Fariba*, 21, worked as a volunteer in the emergency department of Herat’s 500-bed hospital. As soon as she heard about the earthquake, she immediately wanted to go to work.

Putting on a long outfit and a scarf, she went from home to the hospital. But the taxi drivers refused to take her there because she was not covered from head to toe in a burqa, and she was not accompanied by a man.

“The taxi drivers said that the “Ministry for the Prevention of Vice and the Promotion of Morality” would confiscate their cars and fine them 10,000 Afghanis ($130, £107) if they gave me a lift. I walked for an hour to get to the hospital,” Fariba said.

According to the BBC’s interlocutor, a few weeks before the earthquake, the Taliban began punishing drivers who agreed to give rides to unaccompanied women and women without burqas.

The BBC has learned that some Taliban representatives did visit the main hospital and called on female doctors to come to work.

According to eyewitnesses who were in hospitals after the earthquake, there were a lot of wounded women, and there were very few medical personnel who could help them. Fariba also blames the militants.

“The Taliban have banned male doctors from treating female patients. So the workload on the small group of women doctors and nurses was enormous,” she says.

Dr. Salma also says that the Taliban simply did not allow her to help one of the victims.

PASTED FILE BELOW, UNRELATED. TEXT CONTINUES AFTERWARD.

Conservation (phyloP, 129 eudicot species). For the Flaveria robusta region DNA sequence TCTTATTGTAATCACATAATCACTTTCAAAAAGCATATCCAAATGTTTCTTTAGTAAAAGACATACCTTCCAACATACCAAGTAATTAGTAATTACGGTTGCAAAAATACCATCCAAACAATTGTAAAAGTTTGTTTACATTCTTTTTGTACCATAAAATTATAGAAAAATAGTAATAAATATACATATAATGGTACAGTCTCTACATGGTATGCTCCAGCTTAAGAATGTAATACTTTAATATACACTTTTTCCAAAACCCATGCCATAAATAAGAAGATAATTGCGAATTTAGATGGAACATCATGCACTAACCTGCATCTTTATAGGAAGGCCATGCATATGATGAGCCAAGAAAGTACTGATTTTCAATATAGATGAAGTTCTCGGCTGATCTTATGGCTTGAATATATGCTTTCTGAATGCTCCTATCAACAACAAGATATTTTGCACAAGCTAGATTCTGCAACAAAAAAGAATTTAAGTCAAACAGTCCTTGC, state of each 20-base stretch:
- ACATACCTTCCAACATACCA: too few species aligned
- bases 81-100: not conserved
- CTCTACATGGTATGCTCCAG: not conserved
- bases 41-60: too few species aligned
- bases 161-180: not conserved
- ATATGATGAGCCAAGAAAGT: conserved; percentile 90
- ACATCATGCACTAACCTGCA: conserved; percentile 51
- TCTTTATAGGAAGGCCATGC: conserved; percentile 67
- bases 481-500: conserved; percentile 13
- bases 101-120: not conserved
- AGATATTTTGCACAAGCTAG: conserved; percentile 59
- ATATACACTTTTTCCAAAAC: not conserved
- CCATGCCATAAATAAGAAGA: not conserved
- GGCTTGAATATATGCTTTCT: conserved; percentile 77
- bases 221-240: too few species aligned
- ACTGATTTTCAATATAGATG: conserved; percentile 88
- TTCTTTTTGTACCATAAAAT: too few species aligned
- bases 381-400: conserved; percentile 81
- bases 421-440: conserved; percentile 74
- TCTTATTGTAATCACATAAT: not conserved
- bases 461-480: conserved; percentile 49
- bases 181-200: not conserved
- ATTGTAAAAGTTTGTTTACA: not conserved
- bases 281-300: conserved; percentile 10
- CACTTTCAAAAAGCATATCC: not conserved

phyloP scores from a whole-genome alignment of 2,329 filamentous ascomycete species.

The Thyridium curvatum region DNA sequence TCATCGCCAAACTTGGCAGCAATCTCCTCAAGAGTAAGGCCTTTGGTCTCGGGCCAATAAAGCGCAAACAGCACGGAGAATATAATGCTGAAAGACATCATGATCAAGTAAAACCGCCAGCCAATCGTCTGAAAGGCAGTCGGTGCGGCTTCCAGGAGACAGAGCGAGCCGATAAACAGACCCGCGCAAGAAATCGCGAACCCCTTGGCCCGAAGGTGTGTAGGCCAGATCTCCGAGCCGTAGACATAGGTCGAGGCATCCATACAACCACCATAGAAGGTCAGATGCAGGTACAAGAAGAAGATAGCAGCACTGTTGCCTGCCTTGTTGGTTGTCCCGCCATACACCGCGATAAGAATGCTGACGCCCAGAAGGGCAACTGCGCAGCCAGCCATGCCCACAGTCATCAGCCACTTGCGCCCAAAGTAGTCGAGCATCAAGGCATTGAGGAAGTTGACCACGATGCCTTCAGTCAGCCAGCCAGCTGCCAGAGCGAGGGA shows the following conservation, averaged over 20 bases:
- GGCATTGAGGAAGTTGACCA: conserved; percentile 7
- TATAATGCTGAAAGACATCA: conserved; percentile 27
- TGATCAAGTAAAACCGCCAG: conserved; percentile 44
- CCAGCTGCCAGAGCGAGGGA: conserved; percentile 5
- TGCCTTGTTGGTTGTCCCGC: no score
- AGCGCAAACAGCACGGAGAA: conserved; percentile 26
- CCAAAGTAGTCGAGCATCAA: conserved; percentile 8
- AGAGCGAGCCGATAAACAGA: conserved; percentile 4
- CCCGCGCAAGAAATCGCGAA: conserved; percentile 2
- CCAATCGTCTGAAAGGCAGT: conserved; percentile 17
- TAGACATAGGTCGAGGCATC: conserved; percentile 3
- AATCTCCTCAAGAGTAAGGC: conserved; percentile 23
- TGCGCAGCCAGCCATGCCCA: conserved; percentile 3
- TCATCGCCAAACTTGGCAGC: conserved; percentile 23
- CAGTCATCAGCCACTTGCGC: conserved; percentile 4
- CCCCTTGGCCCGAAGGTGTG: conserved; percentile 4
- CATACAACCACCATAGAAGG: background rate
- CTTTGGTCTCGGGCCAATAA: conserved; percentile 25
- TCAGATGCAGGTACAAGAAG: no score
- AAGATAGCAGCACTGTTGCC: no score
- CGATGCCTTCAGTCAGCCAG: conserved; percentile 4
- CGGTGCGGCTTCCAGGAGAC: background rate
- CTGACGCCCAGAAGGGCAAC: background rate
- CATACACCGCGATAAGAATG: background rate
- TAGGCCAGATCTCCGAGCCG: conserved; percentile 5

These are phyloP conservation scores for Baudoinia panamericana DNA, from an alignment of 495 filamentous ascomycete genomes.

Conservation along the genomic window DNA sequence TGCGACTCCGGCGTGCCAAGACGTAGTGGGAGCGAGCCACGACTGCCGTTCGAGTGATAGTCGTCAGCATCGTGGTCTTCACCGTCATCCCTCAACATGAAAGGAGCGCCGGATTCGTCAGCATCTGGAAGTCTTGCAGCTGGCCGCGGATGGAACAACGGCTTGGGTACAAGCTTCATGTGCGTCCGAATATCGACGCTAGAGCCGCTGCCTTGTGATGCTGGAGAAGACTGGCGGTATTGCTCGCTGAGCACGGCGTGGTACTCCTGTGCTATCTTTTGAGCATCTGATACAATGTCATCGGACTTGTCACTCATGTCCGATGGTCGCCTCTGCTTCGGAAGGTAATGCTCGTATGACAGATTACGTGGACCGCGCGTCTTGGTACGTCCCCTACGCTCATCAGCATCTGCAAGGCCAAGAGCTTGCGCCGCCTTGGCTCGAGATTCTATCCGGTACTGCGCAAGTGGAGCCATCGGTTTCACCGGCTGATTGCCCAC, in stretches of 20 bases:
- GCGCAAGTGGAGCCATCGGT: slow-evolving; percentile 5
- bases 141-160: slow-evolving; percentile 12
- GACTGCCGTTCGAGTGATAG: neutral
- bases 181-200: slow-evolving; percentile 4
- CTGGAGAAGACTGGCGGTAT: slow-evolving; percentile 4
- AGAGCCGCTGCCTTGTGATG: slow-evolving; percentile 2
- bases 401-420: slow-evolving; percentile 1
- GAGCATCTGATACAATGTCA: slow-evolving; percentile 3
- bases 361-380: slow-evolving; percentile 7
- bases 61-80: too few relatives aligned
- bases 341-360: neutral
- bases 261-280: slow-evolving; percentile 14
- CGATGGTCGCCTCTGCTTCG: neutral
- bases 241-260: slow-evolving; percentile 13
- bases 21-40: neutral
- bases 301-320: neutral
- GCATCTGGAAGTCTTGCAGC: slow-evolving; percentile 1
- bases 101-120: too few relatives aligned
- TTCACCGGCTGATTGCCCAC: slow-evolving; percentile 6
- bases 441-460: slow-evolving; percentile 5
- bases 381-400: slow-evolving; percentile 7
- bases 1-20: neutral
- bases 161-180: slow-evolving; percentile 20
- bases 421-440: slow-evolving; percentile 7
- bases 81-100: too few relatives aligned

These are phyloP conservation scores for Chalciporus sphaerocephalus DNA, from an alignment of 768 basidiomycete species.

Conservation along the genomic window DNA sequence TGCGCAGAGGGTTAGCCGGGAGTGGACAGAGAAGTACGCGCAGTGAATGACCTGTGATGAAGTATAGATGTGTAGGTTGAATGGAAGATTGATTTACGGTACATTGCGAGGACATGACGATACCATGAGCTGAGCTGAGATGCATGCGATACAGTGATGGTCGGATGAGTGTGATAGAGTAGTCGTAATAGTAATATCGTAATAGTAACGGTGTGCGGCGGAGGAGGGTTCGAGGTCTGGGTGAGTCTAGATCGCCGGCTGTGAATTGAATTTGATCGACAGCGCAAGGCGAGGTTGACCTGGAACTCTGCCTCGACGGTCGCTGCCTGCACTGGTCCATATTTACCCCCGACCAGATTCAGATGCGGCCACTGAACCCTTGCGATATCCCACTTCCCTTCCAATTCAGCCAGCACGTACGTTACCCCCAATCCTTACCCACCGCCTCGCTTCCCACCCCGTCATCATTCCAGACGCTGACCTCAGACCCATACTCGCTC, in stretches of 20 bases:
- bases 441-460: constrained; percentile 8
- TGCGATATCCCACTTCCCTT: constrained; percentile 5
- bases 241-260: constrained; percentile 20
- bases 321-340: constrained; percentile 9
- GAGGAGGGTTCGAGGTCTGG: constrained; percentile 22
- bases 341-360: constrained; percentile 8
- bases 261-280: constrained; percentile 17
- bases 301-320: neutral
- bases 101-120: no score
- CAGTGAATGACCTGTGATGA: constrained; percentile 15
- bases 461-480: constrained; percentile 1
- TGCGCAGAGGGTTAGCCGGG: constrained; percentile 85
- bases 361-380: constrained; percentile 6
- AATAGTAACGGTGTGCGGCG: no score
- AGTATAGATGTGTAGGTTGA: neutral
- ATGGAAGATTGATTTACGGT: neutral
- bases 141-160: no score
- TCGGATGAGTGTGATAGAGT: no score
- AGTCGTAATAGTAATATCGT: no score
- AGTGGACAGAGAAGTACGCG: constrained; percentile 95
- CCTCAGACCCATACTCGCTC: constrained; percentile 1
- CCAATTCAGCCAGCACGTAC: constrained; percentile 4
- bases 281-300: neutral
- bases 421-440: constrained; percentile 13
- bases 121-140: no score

“I saw a woman whose head was swollen to three times its normal size – she was there with her 10-year-old son. Doctors told her to get a head scan,” says Dr. Salma. “But she and her son didn’t know where to go or what to do. There was chaos and I begged the Taliban at the hospital to let me in so I could help, but they didn’t want to.”

“Taliban” response

When the BBC approached the Taliban for comment, a spokesman rejected suggestions that the group was responsible for many of the deaths. He said the charges relate to cultural norms in Afghanistan and not to rules set by the Taliban.

“The earthquake occurred around 11 a.m.: The men were at work and the women were at home,” Taliban spokesman Zabihullah Mujahid said. “Anyone who is well versed in Afghan customs knows that almost 80-90% of women do not work and stay at home.”

Mujahid said Taliban rescue teams arrived at the site within hours, and some were flown in by helicopter. But he admits the help hasn’t reached everyone who needs it.

“Obviously this was a very large disaster that affected a large number of people. Afghanistan’s economy is not strong enough to take care of everyone’s needs at the same time, but the Islamic Emirate of Afghanistan is doing its best,” he said.

When asked whether they sent female humanitarian workers to the affected region, he did not answer.

Dr. Salma says relief agencies have been able to provide food and blankets to the victims, but there is still a lot of work to do.

Dozens of women injured in the Afghanistan earthquake are still struggling to get proper medical care two weeks later.

“Many pregnant women lost their babies and some gave birth outdoors with heavy bleeding,” adds Dr. Salma. “The young girls were in a state of shock; they did not have clean underwear or sanitary pads. They were in desperate need of medical attention.”

Source : BBC